>surged another three per cent after the stock market close
Go on then, someone help me with my economic ignorance... If the market's closed for the day how/who is trading?
Brushing aside concerns about its 10nm production problems and its ability to meet market demand, Intel reported surprisingly high Q3 2018 financial figures on Thursday, lifting its stock in after-hours trading. For the three months to September 29, Chipzilla reported record quarterly revenue of $19.2bn, an increase of 19 per …
Haven't traded myself for a few years now, but aftermarket trading was a sort of wild-west thing - not many players, low liquidity, which can lead to "interesting" price moves that aren't later confirmed in the normal markets. That can work for you or against you as a trader if you know that and get kind of a feel for it.
Or used to.
For example, sometimes there are no buyers for something - and a dumb seller puts out a "sell at market" order. If you had a "buy at 1/2 the normal price or below" order in - you'd get a steal, one you could probably sell at something like the normal price the next day...and other variations of that kind of thing on either side of a trade.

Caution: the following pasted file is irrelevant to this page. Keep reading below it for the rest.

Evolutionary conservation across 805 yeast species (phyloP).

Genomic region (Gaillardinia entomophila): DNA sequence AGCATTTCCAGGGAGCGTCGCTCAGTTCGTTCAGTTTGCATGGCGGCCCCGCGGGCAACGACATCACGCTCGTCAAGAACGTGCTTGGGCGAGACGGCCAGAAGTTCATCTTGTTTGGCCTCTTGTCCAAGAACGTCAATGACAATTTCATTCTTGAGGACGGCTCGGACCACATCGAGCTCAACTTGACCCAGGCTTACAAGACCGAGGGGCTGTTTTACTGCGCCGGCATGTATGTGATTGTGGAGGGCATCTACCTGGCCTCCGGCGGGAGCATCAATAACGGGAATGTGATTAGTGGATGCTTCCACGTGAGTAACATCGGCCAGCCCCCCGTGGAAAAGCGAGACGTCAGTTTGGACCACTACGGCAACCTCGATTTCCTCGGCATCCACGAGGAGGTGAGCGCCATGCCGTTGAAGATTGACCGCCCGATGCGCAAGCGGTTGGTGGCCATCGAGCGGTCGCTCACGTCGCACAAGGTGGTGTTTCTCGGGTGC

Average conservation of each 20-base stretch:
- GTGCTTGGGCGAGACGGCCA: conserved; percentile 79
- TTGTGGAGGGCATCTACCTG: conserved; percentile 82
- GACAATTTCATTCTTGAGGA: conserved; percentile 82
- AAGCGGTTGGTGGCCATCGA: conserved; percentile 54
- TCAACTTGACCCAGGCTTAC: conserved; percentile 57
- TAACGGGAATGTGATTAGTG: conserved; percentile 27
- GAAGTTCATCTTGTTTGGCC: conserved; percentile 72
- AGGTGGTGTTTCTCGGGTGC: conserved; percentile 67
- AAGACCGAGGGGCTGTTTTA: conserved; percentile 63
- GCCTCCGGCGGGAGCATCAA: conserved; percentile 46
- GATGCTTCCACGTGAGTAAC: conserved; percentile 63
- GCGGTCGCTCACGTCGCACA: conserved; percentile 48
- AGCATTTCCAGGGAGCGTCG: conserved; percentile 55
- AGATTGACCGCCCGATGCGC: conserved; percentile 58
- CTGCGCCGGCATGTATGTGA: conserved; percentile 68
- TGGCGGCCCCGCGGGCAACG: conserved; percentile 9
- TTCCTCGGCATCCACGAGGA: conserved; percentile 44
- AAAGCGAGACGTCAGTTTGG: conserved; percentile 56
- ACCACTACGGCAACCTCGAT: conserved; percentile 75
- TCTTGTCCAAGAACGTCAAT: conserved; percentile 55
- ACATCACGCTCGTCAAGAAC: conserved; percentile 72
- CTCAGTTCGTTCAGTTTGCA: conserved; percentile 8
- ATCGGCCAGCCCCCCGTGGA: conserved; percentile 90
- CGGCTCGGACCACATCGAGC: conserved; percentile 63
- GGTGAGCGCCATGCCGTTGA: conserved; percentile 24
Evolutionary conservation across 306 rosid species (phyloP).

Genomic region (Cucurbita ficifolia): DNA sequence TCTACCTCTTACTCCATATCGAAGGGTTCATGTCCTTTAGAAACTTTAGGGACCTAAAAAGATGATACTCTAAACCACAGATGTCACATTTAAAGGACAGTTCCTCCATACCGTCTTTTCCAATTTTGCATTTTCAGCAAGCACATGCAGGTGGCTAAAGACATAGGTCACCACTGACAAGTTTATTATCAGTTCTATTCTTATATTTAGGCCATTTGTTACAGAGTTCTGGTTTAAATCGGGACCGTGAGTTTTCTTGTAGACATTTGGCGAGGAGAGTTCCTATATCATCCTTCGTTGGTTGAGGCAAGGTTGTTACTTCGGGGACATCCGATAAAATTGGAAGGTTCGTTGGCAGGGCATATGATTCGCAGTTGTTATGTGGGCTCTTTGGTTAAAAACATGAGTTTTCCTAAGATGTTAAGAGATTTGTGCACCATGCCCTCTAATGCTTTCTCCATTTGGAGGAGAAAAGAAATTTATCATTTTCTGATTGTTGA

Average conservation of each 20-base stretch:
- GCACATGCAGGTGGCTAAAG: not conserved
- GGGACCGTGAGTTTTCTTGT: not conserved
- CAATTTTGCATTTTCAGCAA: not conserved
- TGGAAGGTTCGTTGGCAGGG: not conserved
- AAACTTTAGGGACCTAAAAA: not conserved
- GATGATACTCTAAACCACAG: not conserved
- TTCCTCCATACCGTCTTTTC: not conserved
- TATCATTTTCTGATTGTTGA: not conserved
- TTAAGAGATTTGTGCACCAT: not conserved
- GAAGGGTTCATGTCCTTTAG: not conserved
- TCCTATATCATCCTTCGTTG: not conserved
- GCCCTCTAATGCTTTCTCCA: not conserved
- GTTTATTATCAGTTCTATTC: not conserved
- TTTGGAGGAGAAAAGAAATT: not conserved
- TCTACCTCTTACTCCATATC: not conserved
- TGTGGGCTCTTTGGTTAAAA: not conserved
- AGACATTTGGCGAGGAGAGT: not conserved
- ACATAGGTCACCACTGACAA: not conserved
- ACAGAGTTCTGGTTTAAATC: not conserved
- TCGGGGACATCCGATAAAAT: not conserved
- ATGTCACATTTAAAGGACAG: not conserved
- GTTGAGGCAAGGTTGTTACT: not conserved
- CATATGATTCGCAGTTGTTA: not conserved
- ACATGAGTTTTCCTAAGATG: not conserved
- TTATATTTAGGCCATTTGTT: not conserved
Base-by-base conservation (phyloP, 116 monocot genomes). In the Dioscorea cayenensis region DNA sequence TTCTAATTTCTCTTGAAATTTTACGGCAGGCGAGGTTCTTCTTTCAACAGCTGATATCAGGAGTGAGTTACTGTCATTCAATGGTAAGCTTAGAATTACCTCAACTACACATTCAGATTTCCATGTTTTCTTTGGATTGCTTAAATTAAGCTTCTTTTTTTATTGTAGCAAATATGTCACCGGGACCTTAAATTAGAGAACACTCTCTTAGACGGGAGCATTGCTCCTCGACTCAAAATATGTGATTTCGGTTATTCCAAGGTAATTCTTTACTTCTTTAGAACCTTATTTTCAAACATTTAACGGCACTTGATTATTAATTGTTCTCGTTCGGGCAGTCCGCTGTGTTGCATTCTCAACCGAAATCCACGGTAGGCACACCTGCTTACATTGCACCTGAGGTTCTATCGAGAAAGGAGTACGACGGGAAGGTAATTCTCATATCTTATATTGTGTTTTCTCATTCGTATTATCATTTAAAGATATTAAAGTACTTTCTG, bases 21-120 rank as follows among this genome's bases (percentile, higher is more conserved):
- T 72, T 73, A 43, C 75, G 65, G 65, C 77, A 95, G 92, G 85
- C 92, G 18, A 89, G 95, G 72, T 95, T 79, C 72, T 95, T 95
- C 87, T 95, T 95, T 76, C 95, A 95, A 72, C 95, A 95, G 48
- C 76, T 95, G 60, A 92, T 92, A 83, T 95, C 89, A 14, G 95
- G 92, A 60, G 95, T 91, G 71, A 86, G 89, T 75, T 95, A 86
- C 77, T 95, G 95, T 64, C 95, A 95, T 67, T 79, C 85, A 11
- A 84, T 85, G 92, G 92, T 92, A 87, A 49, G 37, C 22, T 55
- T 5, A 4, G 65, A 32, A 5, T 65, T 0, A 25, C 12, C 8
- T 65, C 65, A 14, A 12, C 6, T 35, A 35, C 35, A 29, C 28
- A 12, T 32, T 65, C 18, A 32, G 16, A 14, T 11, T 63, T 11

Nowadays, the HFTs (who never sleep) and a few savvy humans (who never seem to need sleep)...kinda wrapped that one up, leaving little for the average person to play with there.
Price moves after hours are generally not as meaningful as those that occur with real volume behind them - they can be a complete illusion that will lead one astray if one things the moves are going to hold or continue the next day. It's kind of a "selected from random data" thing - prices are mostly set by uninitiated out-of-the-know small traders - it can go either way as to what's going to happen next in the "real" markets.
So, it's a possible indicator but that's all - the wind may change direction at any time...
It's not as simple as that.
Look at Apple's margins on some volume products. They do have functional competition.
Also the Communications Regulators (Ofcom, Comreg, FCC) don't understand competition. They think it will reduce prices and improve services. It doesn't due to monopolies of coax or local loop of previous incumbents. Mobile is degraded due to splitting the spectrum and not having a single wholesale operator.
Once a particular vendor has more than a certain share or reputation (Intel has both on desktop & server. Apple has "reputation", but not share), then competition doesn't help the consumer much. Prices are never based on cost but on either what the market will bear (Apple) or below cost if the aim is to create a monopoly (Sky in UK 20 years ago, Netflix now) or steal market share (Three mobile below cost for Data).
"Look at Apple's margins on some volume products. They do have functional competition."
That's a bit of a get out. I am not being sarcastic, but Apple don't have functional competition for their messaging system, and you can't, as you can with, say, a Mercedes and a BMW, jump out of an iPhone and into an Android phone and need a couple of minutes to familiarise. They only have competition, really, for new business - and that is relatively slow growing in their end of the market.
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